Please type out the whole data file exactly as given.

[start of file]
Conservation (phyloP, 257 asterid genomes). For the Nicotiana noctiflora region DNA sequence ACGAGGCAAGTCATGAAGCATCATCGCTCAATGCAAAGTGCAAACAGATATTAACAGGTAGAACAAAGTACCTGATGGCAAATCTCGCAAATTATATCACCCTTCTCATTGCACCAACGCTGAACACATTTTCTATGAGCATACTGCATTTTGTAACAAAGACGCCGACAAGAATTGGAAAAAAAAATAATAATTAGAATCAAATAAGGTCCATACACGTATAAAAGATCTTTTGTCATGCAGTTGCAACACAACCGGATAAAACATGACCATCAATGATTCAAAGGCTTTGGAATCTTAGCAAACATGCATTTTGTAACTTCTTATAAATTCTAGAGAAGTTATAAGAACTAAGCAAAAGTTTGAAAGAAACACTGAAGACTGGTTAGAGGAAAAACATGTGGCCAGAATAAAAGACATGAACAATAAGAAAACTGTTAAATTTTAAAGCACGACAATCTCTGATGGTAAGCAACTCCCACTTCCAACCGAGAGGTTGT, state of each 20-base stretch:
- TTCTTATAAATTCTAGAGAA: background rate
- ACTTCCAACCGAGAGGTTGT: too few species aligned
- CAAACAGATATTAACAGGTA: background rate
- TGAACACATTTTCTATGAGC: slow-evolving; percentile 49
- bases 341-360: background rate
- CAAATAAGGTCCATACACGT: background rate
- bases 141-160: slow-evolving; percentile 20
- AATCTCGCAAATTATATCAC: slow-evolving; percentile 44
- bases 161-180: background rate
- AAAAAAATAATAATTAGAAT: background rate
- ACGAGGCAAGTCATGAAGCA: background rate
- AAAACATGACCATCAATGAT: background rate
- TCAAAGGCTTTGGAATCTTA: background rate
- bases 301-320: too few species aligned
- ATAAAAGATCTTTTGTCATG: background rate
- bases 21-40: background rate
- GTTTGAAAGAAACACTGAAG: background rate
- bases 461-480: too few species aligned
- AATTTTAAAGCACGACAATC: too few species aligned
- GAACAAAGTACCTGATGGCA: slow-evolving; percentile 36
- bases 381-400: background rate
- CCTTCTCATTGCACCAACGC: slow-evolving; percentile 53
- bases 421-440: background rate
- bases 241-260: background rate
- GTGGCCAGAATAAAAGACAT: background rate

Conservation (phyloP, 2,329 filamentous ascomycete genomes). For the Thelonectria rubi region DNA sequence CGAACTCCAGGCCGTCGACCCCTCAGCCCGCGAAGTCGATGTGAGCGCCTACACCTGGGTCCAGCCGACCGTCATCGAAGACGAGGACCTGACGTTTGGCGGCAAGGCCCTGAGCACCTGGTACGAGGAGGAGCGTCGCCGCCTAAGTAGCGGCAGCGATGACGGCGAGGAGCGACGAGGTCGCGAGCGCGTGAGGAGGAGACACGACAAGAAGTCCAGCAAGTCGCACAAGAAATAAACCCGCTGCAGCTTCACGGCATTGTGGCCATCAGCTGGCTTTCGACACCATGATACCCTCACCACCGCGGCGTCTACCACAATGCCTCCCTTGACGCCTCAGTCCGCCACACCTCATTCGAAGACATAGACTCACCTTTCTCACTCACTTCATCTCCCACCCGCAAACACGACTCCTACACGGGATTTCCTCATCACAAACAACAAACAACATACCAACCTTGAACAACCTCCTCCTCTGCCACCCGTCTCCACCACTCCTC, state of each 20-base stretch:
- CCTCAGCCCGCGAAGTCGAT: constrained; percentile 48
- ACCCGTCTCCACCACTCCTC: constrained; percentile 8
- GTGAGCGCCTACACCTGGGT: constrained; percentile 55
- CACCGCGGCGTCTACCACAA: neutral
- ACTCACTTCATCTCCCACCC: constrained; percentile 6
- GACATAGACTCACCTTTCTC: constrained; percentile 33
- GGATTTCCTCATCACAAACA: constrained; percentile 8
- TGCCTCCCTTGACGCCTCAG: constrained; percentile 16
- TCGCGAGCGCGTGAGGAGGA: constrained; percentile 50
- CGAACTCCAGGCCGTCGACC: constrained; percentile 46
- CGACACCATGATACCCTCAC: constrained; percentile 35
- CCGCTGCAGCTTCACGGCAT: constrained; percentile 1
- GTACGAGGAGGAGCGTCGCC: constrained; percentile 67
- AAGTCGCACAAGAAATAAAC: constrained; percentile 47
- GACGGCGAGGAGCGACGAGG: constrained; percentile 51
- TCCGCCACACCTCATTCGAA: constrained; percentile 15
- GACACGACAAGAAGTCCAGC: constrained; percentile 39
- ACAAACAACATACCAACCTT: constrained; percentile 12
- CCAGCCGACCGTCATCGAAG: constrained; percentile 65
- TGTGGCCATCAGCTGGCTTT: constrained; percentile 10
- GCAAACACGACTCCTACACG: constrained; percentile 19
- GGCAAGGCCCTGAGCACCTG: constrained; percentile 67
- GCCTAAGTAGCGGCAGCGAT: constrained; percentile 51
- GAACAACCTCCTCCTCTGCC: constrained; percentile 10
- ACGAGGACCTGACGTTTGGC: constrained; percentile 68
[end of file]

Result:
Conservation (phyloP, 257 asterid genomes). For the Nicotiana noctiflora region DNA sequence ACGAGGCAAGTCATGAAGCATCATCGCTCAATGCAAAGTGCAAACAGATATTAACAGGTAGAACAAAGTACCTGATGGCAAATCTCGCAAATTATATCACCCTTCTCATTGCACCAACGCTGAACACATTTTCTATGAGCATACTGCATTTTGTAACAAAGACGCCGACAAGAATTGGAAAAAAAAATAATAATTAGAATCAAATAAGGTCCATACACGTATAAAAGATCTTTTGTCATGCAGTTGCAACACAACCGGATAAAACATGACCATCAATGATTCAAAGGCTTTGGAATCTTAGCAAACATGCATTTTGTAACTTCTTATAAATTCTAGAGAAGTTATAAGAACTAAGCAAAAGTTTGAAAGAAACACTGAAGACTGGTTAGAGGAAAAACATGTGGCCAGAATAAAAGACATGAACAATAAGAAAACTGTTAAATTTTAAAGCACGACAATCTCTGATGGTAAGCAACTCCCACTTCCAACCGAGAGGTTGT, state of each 20-base stretch:
- TTCTTATAAATTCTAGAGAA: background rate
- ACTTCCAACCGAGAGGTTGT: too few species aligned
- CAAACAGATATTAACAGGTA: background rate
- TGAACACATTTTCTATGAGC: slow-evolving; percentile 49
- bases 341-360: background rate
- CAAATAAGGTCCATACACGT: background rate
- bases 141-160: slow-evolving; percentile 20
- AATCTCGCAAATTATATCAC: slow-evolving; percentile 44
- bases 161-180: background rate
- AAAAAAATAATAATTAGAAT: background rate
- ACGAGGCAAGTCATGAAGCA: background rate
- AAAACATGACCATCAATGAT: background rate
- TCAAAGGCTTTGGAATCTTA: background rate
- bases 301-320: too few species aligned
- ATAAAAGATCTTTTGTCATG: background rate
- bases 21-40: background rate
- GTTTGAAAGAAACACTGAAG: background rate
- bases 461-480: too few species aligned
- AATTTTAAAGCACGACAATC: too few species aligned
- GAACAAAGTACCTGATGGCA: slow-evolving; percentile 36
- bases 381-400: background rate
- CCTTCTCATTGCACCAACGC: slow-evolving; percentile 53
- bases 421-440: background rate
- bases 241-260: background rate
- GTGGCCAGAATAAAAGACAT: background rate

Conservation (phyloP, 2,329 filamentous ascomycete genomes). For the Thelonectria rubi region DNA sequence CGAACTCCAGGCCGTCGACCCCTCAGCCCGCGAAGTCGATGTGAGCGCCTACACCTGGGTCCAGCCGACCGTCATCGAAGACGAGGACCTGACGTTTGGCGGCAAGGCCCTGAGCACCTGGTACGAGGAGGAGCGTCGCCGCCTAAGTAGCGGCAGCGATGACGGCGAGGAGCGACGAGGTCGCGAGCGCGTGAGGAGGAGACACGACAAGAAGTCCAGCAAGTCGCACAAGAAATAAACCCGCTGCAGCTTCACGGCATTGTGGCCATCAGCTGGCTTTCGACACCATGATACCCTCACCACCGCGGCGTCTACCACAATGCCTCCCTTGACGCCTCAGTCCGCCACACCTCATTCGAAGACATAGACTCACCTTTCTCACTCACTTCATCTCCCACCCGCAAACACGACTCCTACACGGGATTTCCTCATCACAAACAACAAACAACATACCAACCTTGAACAACCTCCTCCTCTGCCACCCGTCTCCACCACTCCTC, state of each 20-base stretch:
- CCTCAGCCCGCGAAGTCGAT: constrained; percentile 48
- ACCCGTCTCCACCACTCCTC: constrained; percentile 8
- GTGAGCGCCTACACCTGGGT: constrained; percentile 55
- CACCGCGGCGTCTACCACAA: neutral
- ACTCACTTCATCTCCCACCC: constrained; percentile 6
- GACATAGACTCACCTTTCTC: constrained; percentile 33
- GGATTTCCTCATCACAAACA: constrained; percentile 8
- TGCCTCCCTTGACGCCTCAG: constrained; percentile 16
- TCGCGAGCGCGTGAGGAGGA: constrained; percentile 50
- CGAACTCCAGGCCGTCGACC: constrained; percentile 46
- CGACACCATGATACCCTCAC: constrained; percentile 35
- CCGCTGCAGCTTCACGGCAT: constrained; percentile 1
- GTACGAGGAGGAGCGTCGCC: constrained; percentile 67
- AAGTCGCACAAGAAATAAAC: constrained; percentile 47
- GACGGCGAGGAGCGACGAGG: constrained; percentile 51
- TCCGCCACACCTCATTCGAA: constrained; percentile 15
- GACACGACAAGAAGTCCAGC: constrained; percentile 39
- ACAAACAACATACCAACCTT: constrained; percentile 12
- CCAGCCGACCGTCATCGAAG: constrained; percentile 65
- TGTGGCCATCAGCTGGCTTT: constrained; percentile 10
- GCAAACACGACTCCTACACG: constrained; percentile 19
- GGCAAGGCCCTGAGCACCTG: constrained; percentile 67
- GCCTAAGTAGCGGCAGCGAT: constrained; percentile 51
- GAACAACCTCCTCCTCTGCC: constrained; percentile 10
- ACGAGGACCTGACGTTTGGC: constrained; percentile 68